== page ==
Not assuming that all readers would know what a relic is, it is a piece of an object that was either owned by or a part of someone who was deeply connected to God. For example, there are relics of Saints which hold threads that come from a part of their clothing. Other relics might include strands of hair, or a cloth that simply touched the person. We do not worship relics, only hold them sacred because they connect us to someone who was so connected to God, therefore bringing us the feeling that we ourselves are a bit closer to Him through the good example of their lives and their faith. Even in Jesus's day people didn't have to touch His person to be healed, as we recall from the story of the woman with the hemorrhage. All she did was touch His cloak and her ailments of twelve years disappeared forever (Mk 5:25-34).
On my way to the Shrine, I didn't really think much about what I might find there. I hardly knew the number of relics they had, assuming it was merely in the hundreds. The first half of the small Chapel held the Stations of the Cross, reminding visitors of God-made-man who came to be with us and eventually died for us. The second half of the Chapel was full of the relics, but even as I walked in I didn't fully understand what I had just become a part of.
The tour guide was a young Seminarian studying to become a Priest. He spoke about the history of the place and the man who started it all, Father Suitbert Godfrey Mollinger of Germany. He went on to talk about the relics in the Chapel -- how they got there, how many there were, their authenticity, etc. -- and then began to tell us about the specific ones we might be interested in. Even when I heard him say there were almost 5,000 relics in the Chapel, it never really occurred to me as to what sort of relics I would encounter. He led us to a case which was neatly displayed and had small images inside. "As you might know," he began, "today is the Feast of St. Joseph. Inside here, we have a relic which is a piece of his cloak." My eyes widened, "St. Joseph?!" I thought to myself, "The man who raised Jesus?!" But the tour guide continued, "And up here, where you see the image of Our Lady, is a relic which holds a piece of her veil." I almost fell to my knees! And yet, I was not done being overwhelmed, because then he said, "And in the middle here is a piece of the cross on which Jesus was crucified." I had to sit down. I went away to a pew in the first part of the Chapel and just put my face in my hands. My mind was so full I could hardly think!
"Calm down," I finally scolded myself, "Be quiet and breathe a little already!" I let my heart pound it out for a few more minutes and then was reminded of a book I had recently finished. The book had placed Jesus in our times, forming words and actions He might produce based on the words and actions of His life from Scripture. In this book, the figure who represented Jesus was explaining to His friends that "heaven is where God is, and God is everywhere, so heaven is everywhere, all around you. [It] is in a world... just on the other side of a thin veil of time. If you could close your eyes and walk through that veil, you could be there. It is that close." I realized then, that I had come up to the edge of that veil. I was now standing before pieces of the life of our Savior, in the midst of the holy prayers and sacrifices of others who had come before me: and they were not dead. They are alive and fully experiencing God on the other side of that veil, and here I was, being drawn into that life! A life where God's love is unmasked and without end. Yes, I was overwhelmed.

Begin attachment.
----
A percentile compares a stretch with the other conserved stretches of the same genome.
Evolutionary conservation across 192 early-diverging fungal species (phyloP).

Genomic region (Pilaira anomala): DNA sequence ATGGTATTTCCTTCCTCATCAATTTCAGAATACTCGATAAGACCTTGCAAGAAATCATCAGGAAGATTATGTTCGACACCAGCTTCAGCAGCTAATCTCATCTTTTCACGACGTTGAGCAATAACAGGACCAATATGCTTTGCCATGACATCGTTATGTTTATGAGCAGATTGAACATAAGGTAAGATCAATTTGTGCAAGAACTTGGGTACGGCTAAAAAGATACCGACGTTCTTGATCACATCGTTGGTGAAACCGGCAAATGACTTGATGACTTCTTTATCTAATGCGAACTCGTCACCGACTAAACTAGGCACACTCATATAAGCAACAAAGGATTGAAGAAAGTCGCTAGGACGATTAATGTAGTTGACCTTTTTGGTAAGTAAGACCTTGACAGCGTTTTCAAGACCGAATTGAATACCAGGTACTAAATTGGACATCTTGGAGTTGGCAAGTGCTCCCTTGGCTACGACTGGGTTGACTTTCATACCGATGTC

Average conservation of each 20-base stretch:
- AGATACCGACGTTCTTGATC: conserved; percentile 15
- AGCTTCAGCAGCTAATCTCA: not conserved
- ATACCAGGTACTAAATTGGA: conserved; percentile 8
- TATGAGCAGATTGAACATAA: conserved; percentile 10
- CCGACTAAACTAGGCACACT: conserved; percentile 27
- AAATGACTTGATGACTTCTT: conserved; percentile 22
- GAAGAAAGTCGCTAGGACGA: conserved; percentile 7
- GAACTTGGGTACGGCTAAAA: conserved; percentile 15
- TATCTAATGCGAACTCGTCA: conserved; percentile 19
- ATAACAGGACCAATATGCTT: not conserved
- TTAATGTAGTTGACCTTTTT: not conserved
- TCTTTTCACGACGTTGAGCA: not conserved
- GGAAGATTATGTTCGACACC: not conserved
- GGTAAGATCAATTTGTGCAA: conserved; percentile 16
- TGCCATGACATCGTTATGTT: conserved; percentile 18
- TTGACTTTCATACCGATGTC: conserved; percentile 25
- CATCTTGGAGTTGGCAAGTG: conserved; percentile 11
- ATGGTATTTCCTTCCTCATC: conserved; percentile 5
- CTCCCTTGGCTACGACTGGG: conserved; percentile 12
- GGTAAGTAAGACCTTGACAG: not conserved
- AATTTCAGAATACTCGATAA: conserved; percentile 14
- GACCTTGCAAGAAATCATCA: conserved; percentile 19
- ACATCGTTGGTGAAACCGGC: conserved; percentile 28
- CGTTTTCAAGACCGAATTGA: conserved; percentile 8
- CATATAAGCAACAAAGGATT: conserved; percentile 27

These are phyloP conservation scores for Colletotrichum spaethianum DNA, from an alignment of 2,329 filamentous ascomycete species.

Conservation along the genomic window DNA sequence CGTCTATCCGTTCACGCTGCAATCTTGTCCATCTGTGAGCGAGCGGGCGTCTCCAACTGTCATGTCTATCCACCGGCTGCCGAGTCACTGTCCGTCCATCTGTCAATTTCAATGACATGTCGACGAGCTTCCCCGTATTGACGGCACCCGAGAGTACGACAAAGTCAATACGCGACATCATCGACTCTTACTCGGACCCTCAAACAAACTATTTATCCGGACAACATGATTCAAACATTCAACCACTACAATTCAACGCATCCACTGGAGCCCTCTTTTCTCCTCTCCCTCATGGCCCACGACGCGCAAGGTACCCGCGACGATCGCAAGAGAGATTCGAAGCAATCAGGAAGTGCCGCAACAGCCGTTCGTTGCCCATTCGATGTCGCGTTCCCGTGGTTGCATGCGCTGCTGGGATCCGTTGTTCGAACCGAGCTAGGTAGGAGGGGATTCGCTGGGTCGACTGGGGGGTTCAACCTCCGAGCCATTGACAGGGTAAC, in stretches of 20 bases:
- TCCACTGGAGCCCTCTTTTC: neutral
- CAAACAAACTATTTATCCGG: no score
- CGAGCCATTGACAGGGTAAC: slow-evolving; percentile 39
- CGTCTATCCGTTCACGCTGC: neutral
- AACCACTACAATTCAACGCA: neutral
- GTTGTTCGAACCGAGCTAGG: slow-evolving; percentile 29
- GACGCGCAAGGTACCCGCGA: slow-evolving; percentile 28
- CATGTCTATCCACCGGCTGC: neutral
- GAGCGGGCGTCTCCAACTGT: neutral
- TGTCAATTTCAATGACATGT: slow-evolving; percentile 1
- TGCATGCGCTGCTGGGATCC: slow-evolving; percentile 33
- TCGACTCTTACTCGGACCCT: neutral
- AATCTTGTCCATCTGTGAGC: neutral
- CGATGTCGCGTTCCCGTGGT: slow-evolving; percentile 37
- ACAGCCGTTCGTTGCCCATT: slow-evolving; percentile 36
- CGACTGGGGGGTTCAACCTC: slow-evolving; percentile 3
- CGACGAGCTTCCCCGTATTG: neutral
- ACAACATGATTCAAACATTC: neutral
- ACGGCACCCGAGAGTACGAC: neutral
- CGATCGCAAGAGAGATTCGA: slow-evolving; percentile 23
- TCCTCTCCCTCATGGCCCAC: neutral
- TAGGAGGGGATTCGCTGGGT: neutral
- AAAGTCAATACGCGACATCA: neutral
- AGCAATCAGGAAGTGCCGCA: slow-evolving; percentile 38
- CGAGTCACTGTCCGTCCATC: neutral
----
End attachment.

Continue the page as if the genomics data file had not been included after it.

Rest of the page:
I think some people in our lives can sometimes be like living relics, bringing us closer to God through their kindness and good examples of faith, hope and love. Entering into this Holy Week, Jesus shared a bit of His cross with me and I began to feel its weight pressing down upon me. As I reached out to new friends and seasoned role models, I received a wealth of wisdom. More than being comforting, the words these saints had to offer were words that spoke of God's commitment to me and mine to Him. "JUMP, Sister! Jump in with both feet!" said one of these great women, reminding me that commitment involves wholehearted sacrifice. Another said to me, "If God is asking this of you, then He must trust you can handle it." In the midst of everything, I received much affirmation, but I also received insights as to how I could grow through this in order to become more of the woman God is calling me to be.
|"A faithful friend is a sturdy shelter; He who finds one finds a treasure."|